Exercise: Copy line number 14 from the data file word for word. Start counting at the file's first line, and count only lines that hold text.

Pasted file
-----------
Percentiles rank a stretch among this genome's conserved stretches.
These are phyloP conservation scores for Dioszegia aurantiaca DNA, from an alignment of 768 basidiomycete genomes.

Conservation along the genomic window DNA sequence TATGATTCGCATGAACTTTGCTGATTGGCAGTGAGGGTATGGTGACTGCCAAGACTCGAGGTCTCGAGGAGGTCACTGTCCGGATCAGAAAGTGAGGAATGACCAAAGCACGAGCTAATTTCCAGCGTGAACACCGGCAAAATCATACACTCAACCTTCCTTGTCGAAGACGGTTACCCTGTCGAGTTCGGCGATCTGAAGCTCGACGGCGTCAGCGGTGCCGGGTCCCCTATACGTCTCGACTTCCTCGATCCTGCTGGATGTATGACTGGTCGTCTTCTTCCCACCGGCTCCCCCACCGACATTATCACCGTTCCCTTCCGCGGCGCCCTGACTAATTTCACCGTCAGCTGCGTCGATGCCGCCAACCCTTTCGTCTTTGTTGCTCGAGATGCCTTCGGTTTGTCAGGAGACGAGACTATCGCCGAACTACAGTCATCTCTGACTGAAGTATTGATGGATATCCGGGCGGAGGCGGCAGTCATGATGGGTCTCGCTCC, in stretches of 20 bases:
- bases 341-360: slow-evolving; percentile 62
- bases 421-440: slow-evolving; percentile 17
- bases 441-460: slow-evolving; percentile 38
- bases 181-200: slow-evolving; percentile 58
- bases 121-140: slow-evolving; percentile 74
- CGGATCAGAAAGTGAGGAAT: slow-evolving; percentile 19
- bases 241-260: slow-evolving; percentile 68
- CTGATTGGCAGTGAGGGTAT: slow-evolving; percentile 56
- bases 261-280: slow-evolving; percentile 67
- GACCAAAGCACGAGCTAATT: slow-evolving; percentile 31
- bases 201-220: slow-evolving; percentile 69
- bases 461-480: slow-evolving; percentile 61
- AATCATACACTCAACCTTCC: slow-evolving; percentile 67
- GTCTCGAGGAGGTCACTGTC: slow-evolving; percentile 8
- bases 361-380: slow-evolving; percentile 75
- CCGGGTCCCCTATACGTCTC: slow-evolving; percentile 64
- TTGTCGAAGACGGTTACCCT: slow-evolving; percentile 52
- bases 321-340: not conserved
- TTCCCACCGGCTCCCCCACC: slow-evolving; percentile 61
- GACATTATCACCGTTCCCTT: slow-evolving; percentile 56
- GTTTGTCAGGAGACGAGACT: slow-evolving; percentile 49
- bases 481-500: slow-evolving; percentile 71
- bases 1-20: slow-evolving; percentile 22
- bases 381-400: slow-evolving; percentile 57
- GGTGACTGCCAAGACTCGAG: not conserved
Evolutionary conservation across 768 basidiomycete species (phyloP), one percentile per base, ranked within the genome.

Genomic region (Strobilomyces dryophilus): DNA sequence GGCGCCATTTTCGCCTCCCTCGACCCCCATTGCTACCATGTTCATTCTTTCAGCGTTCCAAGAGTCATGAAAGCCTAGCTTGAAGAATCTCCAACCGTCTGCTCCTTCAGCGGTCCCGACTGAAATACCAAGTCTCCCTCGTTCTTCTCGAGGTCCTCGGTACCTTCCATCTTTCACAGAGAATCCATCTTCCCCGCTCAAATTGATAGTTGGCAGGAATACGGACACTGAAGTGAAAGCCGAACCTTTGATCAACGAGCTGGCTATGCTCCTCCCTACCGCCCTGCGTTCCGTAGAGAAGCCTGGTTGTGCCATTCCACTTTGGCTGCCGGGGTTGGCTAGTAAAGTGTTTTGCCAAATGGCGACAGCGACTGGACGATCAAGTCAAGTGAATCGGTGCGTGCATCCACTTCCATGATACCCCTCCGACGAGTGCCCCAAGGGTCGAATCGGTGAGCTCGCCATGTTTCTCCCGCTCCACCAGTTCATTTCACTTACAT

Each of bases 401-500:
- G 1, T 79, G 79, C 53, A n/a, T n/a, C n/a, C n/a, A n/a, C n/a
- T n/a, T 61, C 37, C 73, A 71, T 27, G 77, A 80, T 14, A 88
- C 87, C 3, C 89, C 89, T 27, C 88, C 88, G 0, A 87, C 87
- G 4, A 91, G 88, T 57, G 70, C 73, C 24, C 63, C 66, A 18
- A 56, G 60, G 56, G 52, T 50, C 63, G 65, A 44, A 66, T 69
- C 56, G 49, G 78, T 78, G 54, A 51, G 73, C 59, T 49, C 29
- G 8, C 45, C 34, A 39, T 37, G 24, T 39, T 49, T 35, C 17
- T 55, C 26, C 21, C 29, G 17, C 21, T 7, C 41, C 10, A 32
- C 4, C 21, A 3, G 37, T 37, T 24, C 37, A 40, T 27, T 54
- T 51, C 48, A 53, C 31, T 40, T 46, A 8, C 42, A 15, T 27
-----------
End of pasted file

- bases 201-220: slow-evolving; percentile 69